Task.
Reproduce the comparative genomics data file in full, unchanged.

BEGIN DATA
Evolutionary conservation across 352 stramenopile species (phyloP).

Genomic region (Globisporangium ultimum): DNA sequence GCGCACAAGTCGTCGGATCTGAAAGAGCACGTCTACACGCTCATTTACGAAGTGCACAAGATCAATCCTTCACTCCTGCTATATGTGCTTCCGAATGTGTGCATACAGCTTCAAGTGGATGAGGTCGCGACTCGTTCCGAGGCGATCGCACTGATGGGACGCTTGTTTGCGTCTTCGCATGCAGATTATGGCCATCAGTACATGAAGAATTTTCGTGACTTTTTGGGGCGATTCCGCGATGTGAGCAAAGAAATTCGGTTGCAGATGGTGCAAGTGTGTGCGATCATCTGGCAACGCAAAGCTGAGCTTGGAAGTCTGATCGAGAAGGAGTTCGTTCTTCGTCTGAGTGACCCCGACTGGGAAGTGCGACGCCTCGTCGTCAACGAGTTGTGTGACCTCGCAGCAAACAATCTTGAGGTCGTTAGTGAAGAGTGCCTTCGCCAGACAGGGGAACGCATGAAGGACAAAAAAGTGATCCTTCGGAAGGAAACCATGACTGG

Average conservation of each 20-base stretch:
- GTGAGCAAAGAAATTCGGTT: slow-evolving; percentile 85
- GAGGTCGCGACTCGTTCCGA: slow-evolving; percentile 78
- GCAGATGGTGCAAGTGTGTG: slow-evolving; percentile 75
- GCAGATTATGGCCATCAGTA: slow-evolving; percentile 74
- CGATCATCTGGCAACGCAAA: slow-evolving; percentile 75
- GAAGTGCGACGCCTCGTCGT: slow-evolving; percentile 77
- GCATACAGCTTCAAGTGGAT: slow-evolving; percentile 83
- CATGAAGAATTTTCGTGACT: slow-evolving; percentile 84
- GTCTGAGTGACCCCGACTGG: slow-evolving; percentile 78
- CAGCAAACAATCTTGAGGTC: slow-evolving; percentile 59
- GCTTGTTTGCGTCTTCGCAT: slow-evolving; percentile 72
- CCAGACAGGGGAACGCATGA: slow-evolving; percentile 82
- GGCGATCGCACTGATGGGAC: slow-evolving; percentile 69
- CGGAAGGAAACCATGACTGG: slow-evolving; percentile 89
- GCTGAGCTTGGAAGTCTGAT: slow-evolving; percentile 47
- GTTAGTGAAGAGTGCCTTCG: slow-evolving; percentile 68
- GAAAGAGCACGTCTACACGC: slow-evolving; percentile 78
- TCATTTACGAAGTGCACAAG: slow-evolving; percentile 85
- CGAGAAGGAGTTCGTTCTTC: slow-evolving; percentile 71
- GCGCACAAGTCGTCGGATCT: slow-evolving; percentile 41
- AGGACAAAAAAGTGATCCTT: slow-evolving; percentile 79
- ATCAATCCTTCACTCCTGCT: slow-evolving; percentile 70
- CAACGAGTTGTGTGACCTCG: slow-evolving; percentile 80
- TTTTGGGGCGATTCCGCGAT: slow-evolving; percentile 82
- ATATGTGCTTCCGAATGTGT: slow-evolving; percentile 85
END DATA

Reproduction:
Evolutionary conservation across 352 stramenopile species (phyloP).

Genomic region (Globisporangium ultimum): DNA sequence GCGCACAAGTCGTCGGATCTGAAAGAGCACGTCTACACGCTCATTTACGAAGTGCACAAGATCAATCCTTCACTCCTGCTATATGTGCTTCCGAATGTGTGCATACAGCTTCAAGTGGATGAGGTCGCGACTCGTTCCGAGGCGATCGCACTGATGGGACGCTTGTTTGCGTCTTCGCATGCAGATTATGGCCATCAGTACATGAAGAATTTTCGTGACTTTTTGGGGCGATTCCGCGATGTGAGCAAAGAAATTCGGTTGCAGATGGTGCAAGTGTGTGCGATCATCTGGCAACGCAAAGCTGAGCTTGGAAGTCTGATCGAGAAGGAGTTCGTTCTTCGTCTGAGTGACCCCGACTGGGAAGTGCGACGCCTCGTCGTCAACGAGTTGTGTGACCTCGCAGCAAACAATCTTGAGGTCGTTAGTGAAGAGTGCCTTCGCCAGACAGGGGAACGCATGAAGGACAAAAAAGTGATCCTTCGGAAGGAAACCATGACTGG

Average conservation of each 20-base stretch:
- GTGAGCAAAGAAATTCGGTT: slow-evolving; percentile 85
- GAGGTCGCGACTCGTTCCGA: slow-evolving; percentile 78
- GCAGATGGTGCAAGTGTGTG: slow-evolving; percentile 75
- GCAGATTATGGCCATCAGTA: slow-evolving; percentile 74
- CGATCATCTGGCAACGCAAA: slow-evolving; percentile 75
- GAAGTGCGACGCCTCGTCGT: slow-evolving; percentile 77
- GCATACAGCTTCAAGTGGAT: slow-evolving; percentile 83
- CATGAAGAATTTTCGTGACT: slow-evolving; percentile 84
- GTCTGAGTGACCCCGACTGG: slow-evolving; percentile 78
- CAGCAAACAATCTTGAGGTC: slow-evolving; percentile 59
- GCTTGTTTGCGTCTTCGCAT: slow-evolving; percentile 72
- CCAGACAGGGGAACGCATGA: slow-evolving; percentile 82
- GGCGATCGCACTGATGGGAC: slow-evolving; percentile 69
- CGGAAGGAAACCATGACTGG: slow-evolving; percentile 89
- GCTGAGCTTGGAAGTCTGAT: slow-evolving; percentile 47
- GTTAGTGAAGAGTGCCTTCG: slow-evolving; percentile 68
- GAAAGAGCACGTCTACACGC: slow-evolving; percentile 78
- TCATTTACGAAGTGCACAAG: slow-evolving; percentile 85
- CGAGAAGGAGTTCGTTCTTC: slow-evolving; percentile 71
- GCGCACAAGTCGTCGGATCT: slow-evolving; percentile 41
- AGGACAAAAAAGTGATCCTT: slow-evolving; percentile 79
- ATCAATCCTTCACTCCTGCT: slow-evolving; percentile 70
- CAACGAGTTGTGTGACCTCG: slow-evolving; percentile 80
- TTTTGGGGCGATTCCGCGAT: slow-evolving; percentile 82
- ATATGTGCTTCCGAATGTGT: slow-evolving; percentile 85